Mystery Road has the potential to be the most brightly lit noir we’ve ever seen.
Set in rural Queensland, Jay Swan (Aaron Pederson), a detective of Australian Aboriginal descent, is called up to investigate the murder of young girl. As Swan submerges himself into the investigation, he finds suspects in the townsfolk, the local police force and even his own family.
Mystery Road is a mutli-layered film. As well as the investigation, Swan experiences a community’s apathy towards a dead black girl and its begrudging acceptance of someone of colour having some sort of wealth and authority. There are problems closer to home as Swan struggles to rekindle the relationship with his daughter. There’s also the matter of Swan’s colleague Johnno, played by a highly strung Hugo Weaving, who has a tenacity to piss on Swan’s fire seemingly every chance he gets. All of this simmers together nicely and produces a thoroughly engaging narrative.
Taking on the duties of writer, producer, cinematography, editing and music, it’s a wonder Ivan Sen had time to actually direct Mystery Road, but by Christ he does. This is the kind of backdrop pornography most travel commercials can only dream of. The bold, all-encompassing outback contrasting rather nicely with the intimacy of the performances on display.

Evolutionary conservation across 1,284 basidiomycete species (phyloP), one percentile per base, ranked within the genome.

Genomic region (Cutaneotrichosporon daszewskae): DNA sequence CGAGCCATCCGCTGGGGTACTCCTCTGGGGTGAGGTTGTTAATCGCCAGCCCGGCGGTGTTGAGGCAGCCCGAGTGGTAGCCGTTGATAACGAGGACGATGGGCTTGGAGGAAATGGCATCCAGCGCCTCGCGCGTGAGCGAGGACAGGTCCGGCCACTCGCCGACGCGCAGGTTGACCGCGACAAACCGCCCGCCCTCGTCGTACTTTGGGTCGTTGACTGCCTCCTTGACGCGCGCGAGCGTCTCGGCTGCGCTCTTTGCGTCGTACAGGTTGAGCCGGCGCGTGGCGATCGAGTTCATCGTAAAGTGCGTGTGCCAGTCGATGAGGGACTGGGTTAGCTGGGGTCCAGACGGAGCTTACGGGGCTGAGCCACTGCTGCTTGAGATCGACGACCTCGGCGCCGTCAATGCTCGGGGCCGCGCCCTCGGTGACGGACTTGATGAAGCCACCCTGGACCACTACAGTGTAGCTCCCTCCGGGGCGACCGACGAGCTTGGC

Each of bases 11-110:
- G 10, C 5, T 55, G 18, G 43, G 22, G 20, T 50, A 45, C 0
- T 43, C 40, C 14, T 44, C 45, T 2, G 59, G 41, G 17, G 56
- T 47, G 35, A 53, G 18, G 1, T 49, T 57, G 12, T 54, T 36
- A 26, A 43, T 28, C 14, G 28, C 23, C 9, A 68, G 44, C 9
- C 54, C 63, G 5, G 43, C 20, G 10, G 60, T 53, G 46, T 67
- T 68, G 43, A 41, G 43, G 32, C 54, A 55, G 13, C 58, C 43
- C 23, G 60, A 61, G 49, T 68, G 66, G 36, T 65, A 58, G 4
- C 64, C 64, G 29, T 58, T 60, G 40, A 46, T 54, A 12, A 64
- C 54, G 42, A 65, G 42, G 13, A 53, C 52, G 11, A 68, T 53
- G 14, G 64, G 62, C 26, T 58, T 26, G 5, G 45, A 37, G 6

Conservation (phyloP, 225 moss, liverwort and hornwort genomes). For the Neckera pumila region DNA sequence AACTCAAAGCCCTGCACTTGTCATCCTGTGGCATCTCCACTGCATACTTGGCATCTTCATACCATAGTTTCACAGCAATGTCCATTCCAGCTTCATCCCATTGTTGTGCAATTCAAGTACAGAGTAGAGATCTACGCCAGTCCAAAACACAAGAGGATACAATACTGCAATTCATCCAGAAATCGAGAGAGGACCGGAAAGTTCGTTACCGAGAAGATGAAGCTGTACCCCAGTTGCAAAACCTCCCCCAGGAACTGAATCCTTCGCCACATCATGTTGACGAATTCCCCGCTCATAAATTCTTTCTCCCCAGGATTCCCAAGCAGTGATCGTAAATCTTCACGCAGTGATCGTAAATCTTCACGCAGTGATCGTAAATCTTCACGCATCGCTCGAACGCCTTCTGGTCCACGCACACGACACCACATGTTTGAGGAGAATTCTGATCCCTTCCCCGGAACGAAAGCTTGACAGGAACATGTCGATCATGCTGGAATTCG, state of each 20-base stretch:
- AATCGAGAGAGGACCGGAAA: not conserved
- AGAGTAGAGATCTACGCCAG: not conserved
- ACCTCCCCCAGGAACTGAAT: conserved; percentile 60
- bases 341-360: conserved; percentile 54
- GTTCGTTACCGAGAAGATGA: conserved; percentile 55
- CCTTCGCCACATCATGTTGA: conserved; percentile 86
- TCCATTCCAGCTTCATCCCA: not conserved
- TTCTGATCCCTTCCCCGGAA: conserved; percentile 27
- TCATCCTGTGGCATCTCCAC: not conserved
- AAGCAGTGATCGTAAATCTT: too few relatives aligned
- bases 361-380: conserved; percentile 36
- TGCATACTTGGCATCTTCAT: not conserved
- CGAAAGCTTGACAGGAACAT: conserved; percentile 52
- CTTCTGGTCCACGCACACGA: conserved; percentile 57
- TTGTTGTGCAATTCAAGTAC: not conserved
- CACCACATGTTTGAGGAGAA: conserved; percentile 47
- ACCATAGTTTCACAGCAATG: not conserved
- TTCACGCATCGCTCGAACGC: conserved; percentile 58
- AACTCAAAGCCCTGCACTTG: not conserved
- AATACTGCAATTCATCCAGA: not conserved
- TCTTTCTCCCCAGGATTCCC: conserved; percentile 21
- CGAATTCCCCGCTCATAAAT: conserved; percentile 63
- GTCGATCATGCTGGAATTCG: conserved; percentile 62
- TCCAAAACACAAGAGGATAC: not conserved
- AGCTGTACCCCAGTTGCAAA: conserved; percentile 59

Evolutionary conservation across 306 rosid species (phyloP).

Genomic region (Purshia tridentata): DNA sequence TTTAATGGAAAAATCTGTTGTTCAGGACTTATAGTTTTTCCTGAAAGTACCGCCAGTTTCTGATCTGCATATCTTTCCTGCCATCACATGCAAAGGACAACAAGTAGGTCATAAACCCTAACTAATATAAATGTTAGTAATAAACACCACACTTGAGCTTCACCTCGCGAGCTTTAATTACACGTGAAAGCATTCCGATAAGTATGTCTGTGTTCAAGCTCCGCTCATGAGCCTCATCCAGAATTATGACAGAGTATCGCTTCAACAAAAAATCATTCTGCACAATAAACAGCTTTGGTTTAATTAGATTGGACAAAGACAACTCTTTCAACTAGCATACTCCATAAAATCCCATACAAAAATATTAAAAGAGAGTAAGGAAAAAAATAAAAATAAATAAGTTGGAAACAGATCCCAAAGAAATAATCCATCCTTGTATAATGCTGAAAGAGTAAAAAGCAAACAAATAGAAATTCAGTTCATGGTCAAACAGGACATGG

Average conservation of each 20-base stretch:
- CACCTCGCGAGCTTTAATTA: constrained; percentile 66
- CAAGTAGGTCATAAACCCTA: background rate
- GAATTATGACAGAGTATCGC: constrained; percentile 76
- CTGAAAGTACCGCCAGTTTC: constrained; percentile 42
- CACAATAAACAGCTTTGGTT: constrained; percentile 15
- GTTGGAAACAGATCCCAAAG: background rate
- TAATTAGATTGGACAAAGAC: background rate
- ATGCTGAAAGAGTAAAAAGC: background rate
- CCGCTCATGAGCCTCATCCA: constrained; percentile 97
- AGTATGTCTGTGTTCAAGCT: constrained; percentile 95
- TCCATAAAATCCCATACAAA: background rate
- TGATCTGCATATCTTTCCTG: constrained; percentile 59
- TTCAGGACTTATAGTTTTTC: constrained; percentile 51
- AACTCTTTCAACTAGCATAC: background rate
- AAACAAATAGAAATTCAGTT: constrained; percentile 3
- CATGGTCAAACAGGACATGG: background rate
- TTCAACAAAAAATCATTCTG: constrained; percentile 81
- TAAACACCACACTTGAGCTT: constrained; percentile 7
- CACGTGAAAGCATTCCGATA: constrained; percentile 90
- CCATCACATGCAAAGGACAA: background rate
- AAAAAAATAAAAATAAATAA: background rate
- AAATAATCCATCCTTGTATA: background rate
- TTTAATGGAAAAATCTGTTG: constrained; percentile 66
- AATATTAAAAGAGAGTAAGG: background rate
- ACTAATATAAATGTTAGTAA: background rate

Not everything will get resolved in Mystery Road, but that doesn’t seem to be the point. Like David Lynch’s Twin Peaks, the characters’ interaction comes before the mystery. This is all pretty easy to accept in some cases. We never get a full history of everyone Swan meets, but we’re not supposed to. We’re tagging along in his reality. And just like life, no one ever talks in exposition. The brief snatches of conversation are all we’re given to build pictures and it’s all we’re ever going to get.
Sen seems to deliberately drop things into the mix that have no place in the film except to confuse. Maybe Sen was just a little too close to the movie whilst making it, allowing him to see the cohesion that others can’t. Throughout the film there are whispers of wild dogs, who are rarely seen but seemingly seem to serve the purpose of being a clue. Sen also seems to frame a lot of conversations around really audible eating. Really audible. Slurp, smack, slurp, exposition, slurp, smack, burp. It can be distracting and seems to serve no purpose.
Annoying as they may be, and they really are, Mystery Road is still an astonishingly good piece of work. Flitting from noir to western to police procedural, this film deserves more recognition outside of Australia.